The search for perfection has stopped the birth of more great ideas than war, famine, and downed internet connections combined. We’re afraid if we don’t look perfect, if we don’t come across as all-knowing and flawless, then we’ll expose ourselves as who we really are–imperfect, constantly learning, deliciously human.
The thing is, it’s okay to be all those things. In fact, you’ll be a better, more effective writer if you accept and (gasp!) celebrate imperfection rather than run from it. How’s that, you ask? Won’t you be revealed for the interloper you really are? Won’t you be laughed at and your writing expunged from the land of legitimacy?
The opposite is true. Perfection is impossible, because it’s subjective. One reader’s idea of ideal will be another person’s version of garbage, and the rest will find perfection in between. What reader’s sense is genuineness. They can smell a fake a cyber mile away.
No one is perfect, including you. Admit it and you will win admirers. Deny it and you will be distrusted.
So below I’ve listed 3 key reasons why you should abandon the search for perfection. Why you should let that piece go out into the world, whether blog, academic article, business book, or literary tome, and stop trying to achieve the impossible.
1) Trust the reader – they’re smarter than you think.
I once spent a few hours hanging out in the studio of an artist friend of mine. She painted oils, successfully, in the beautiful land of South Africa. Her style was of landscapes, blurred, lacking in detail, but yet powerful beyond words. I asked her about this, and her reply was startling.
“It’s in those very imperfections that the viewer begins to engage. They fill in the blanks, add what works in their mind, in their heart and back story. If I did it all for them there would be nothing left.
The same holds true for your writing. You simply don’t need to tell your reader every single blasted detail about what you want to say. They don’t need it, and more importantly, they don’t want it. Subconsciously or not, people want to fill in the blanks. It feels good. It makes us work to figure things out and therefore have ownership in the results.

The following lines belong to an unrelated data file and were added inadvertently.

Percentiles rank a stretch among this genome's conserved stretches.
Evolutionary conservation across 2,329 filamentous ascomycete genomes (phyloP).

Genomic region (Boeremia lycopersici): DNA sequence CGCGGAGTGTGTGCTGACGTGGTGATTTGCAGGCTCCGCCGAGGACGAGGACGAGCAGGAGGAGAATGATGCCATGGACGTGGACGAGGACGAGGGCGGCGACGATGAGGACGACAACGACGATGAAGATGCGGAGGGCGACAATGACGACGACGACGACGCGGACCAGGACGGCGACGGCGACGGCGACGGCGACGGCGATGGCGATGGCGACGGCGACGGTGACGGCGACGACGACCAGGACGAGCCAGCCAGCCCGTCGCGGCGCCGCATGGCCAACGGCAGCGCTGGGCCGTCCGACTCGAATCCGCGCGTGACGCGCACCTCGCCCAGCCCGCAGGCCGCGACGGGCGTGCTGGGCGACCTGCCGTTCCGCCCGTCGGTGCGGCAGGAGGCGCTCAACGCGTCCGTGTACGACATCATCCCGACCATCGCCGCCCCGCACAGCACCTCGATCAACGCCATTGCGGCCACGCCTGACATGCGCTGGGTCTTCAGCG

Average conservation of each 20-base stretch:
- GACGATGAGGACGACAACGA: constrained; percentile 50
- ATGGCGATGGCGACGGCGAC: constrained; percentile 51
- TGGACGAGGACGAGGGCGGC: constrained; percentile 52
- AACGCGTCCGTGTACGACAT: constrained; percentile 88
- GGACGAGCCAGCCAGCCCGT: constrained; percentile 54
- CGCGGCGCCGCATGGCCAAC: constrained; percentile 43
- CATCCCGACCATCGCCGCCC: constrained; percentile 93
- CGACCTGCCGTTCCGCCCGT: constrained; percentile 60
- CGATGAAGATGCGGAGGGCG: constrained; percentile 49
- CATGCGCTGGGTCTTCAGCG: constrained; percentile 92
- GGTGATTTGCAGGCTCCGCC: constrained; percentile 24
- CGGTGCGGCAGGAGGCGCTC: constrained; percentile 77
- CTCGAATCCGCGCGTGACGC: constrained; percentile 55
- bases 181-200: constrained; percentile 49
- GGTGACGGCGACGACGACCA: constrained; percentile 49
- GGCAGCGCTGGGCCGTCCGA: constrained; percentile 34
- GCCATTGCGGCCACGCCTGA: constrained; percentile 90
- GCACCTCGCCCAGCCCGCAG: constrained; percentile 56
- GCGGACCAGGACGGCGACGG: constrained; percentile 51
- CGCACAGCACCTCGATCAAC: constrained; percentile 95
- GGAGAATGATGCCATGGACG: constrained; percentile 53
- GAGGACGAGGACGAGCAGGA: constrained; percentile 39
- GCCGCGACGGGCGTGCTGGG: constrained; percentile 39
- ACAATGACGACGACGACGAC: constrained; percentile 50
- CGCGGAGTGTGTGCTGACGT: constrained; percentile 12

When we participate we actually understand more deeply the message you want to deliver. And, we enjoy the journey more.
So trust your readers to fill in the gaps for you, whether intentional or not. Trust them to want to understand your message and work with you to achieve that.
2) Your message will get through. (Really, it will.)
As you trust the reader, so trust yourself. As your reader is smart and willing to participate, so are you. You will do your best to express your message, and that best will be enough.
“Imperfections are not inadequacies; they are reminders that we’re all in this together.”
“Have no fear of perfection, you’ll never reach it.”
3) The power within imperfection
Your writing imperfections actually pack punch on your behalf. This is done in three ways:
It’s the heart of your message and your voice that matter. These will come through, they will, really. Those little imperfections along the way reveal your humanness. Chances are – get this – the reader won’t even notice the imperfections. All that wasted worry for . . . nothing.
Letting go of being perfect allows the creative process to come out and play. Creativity and perfection are arch enemies, like good and evil, oil and water, cats and dogs. Your quest for perfection will squash your subconscious muse like a bug under a boot.
Your ego thrives on the illusion of perfection. And your ego will kill your writing faster than anything. You must be humble to go to deep places. You must go to deep places to get to the core of your message. This is what separates you from everyone else; this is what your readers want. They want to see You, warts and all.
The quest for imperfection is an illusion. Instead, turn this delusion into an advantage. Use your humanness to make your point even clearer. Use your humanness to gain trust, and your readers will follow you anywhere.